Research And Grants

Hunter Medical Research Institute – $200,000

Dr. Ryan Duchatel
Grant Amount



November 2022

Research Type


Cancer Type


DMG COMBATT 2.0: Diffuse Midline Glioma COMbined Anti-Tumor Targeting 2.0

This proposal is a continuation of our project ‘COMBATT DMG’ supported by the DMG Collaborative in 2020. In COMBATT DMG we developed a catalog of new, central nervous system (CNS)-active drugs targeting ‘Protein kinase C’ (PKC). PKC is a signaling gene that drives the disseminative growth of DMG tumors, seeing them extend from their original, midline location, outward through healthy, previously functional, brain tissue. Our laboratory has discovered that PKC signaling is upregulated in tumor cells when an alternate cancer growth pathway (known as ‘PI3K’), is inhibited using the drug ‘paxalisib’. With paxalisib already in clinical trial for pediatric, adolescent, and young adult patients with diffuse midline glioma (DMG), plus adults with other high-grade gliomas (HGG), COMBATT DMG TWO will study the new, blood-brain-penetrant, potent PKC inhibitors in combination with paxalisib. Given our unique PKC analogs target the mechanism that rescues growth following DMG treatment with paxalisib (i.e., therapy resistance), we anticipate combined use of our novel PKC inhibitor/s with paxalisib will deliver improved outcomes by way of increasing the number of responders and enhancing the durability/duration of therapeutic benefit. In addition to the proposed clinical benefit, development of these unique drug molecules has added commercial potential.

DMG, including those of the pons (diffuse intrinsic pontine glioma - DIPG), are tumors of the central nervous system (CNS), and are primarily diagnosed in children and young adults. Although recognized as the most lethal of all childhood cancers, palliative radiotherapy remains the only proven treatment option, however, response is short-lived and not guaranteed.

A major contributor to the particularly poor outcomes experienced by DIPG/DMG patients is the location and nature of tumor growth. Positioned amid structures controlling the patient’s life-sustaining functions (e.g. breathing, swallowing, senses and movement), and intertwined with healthy brain matter, surgical resection is rarely an option. As such, access to tumor tissue for diagnosis and/or study purposes is limited. Additionally, the blood-brain barrier (BBB) is a highly-selective protective layer which regulates the flow of substances in and out of the brain. Just as it blocks toxins or bacteria, an anti-tumor drug/therapy showing good effect in laboratory-based studies will have no effect in a living patient if it is excluded by the BBB. Further, a lack of DMG-specific therapies/strategies potent enough to kill tumor cells without causing systemic toxicity is another hurdle the field is yet to overcome.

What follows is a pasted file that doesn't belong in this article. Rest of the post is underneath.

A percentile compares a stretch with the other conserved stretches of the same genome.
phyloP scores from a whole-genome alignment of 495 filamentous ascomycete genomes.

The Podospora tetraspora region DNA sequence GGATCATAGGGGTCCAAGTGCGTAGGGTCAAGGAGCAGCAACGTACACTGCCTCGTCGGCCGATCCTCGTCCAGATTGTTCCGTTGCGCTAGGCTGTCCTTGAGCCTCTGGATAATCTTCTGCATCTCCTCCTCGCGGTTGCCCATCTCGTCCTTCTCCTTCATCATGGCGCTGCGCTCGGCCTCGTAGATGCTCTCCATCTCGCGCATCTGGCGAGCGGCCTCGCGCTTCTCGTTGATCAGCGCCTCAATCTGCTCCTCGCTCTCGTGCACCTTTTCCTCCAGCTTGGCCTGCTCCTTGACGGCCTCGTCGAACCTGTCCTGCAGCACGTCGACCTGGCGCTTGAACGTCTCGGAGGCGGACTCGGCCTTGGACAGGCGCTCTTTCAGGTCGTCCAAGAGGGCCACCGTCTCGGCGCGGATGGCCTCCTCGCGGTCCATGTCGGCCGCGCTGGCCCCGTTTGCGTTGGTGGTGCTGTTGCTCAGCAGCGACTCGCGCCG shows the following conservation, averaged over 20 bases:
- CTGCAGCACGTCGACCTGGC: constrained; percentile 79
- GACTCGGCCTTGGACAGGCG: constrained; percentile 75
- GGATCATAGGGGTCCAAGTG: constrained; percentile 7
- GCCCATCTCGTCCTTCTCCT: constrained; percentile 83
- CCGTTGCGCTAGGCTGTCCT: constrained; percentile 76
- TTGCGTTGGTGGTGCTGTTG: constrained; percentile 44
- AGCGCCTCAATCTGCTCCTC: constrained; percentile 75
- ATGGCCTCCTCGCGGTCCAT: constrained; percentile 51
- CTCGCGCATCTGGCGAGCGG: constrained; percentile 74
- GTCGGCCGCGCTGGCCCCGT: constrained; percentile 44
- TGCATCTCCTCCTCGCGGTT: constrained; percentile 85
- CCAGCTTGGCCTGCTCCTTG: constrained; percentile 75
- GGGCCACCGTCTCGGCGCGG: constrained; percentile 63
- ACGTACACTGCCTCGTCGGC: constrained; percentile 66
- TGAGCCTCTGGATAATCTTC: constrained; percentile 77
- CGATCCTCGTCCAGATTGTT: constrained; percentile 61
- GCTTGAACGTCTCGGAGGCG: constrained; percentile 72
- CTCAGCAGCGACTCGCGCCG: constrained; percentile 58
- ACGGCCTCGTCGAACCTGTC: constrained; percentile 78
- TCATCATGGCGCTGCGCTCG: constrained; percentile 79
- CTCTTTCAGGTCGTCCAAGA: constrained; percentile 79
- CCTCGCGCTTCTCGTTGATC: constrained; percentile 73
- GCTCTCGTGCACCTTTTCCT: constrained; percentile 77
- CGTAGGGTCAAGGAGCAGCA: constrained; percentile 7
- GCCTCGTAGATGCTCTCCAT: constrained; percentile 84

In recognition of these barriers to improved patient outcomes, this project attempts to address the unique biology underpinning DMG growth and therapies targeting these that show selective DMG efficacy and potential to penetrate the BBB to have a benefit for patients. Focusing on therapies already showing preliminary benefit in DMG clinical trials (paxalisib), we have identified strategies to amplify the DMG cell death induced by paxalisib, without causing harm to the body’s healthy brain cells.

Our in vitro studies underpinning this proposal confirm paxalisib reduces proliferation of DMG cells, but also potentiates the diffuse growth characteristics of DMGs through the activation of PKC in cells that are less sensitive to paxalisib. Using the aggressive DMG animal model ‘SU-DIPG-XIIIP*’, we show that the combination of paxalisib and PKC inhibitor enzastaurin (FDA approved for use in glioblastoma) extended the survival DMG mice by 22% (p<0.001). Notably, just 15-17% of the total dose of the PKC inhibitor enzastaurin showed BBB penetration, whereas >50% of paxalisib crossed the BBB. Additional medicinal chemistry modeling suggested enzastaurin and other existing PKC inhibitors were poor candidates for BBB penetration, and so, we have since designed and synthesized analogs of the PKC inhibitor showing greatest potential.

Our PKC inhibitor analogs are designed to be more effective at crossing the BBB and more potent in their ability to deactivate PKC. In this project we will scale up production of the two most promising analogs, and determine their activity in animal models, determine their safety and toxicity profiles, and determine the maximum tolerated dose that can be used without causing harm. Similarly, we will investigate toxicity and safety when used in combination with paxalisib. These studies will then progress to testing the most promising combination and dosing in DMG animal models to determine their preclinical benefit.

This program of work will be executed by a team of experts with recognized skills in drug development, DMG biology and commercialization. It is hoped that at the completion of this project that we will file for intellectual property protection for the most promising new PKC analog, and partner with our industry collaborators to develop the drug for testing under clinical trials. We hope that the successful completion of this project will lead to a combination treatment strategy designed on the unique biology of DMG that may help to reduce the infiltrative growth of the cancer and even lead to better outcomes when coupled with standard of care radiotherapy treatments.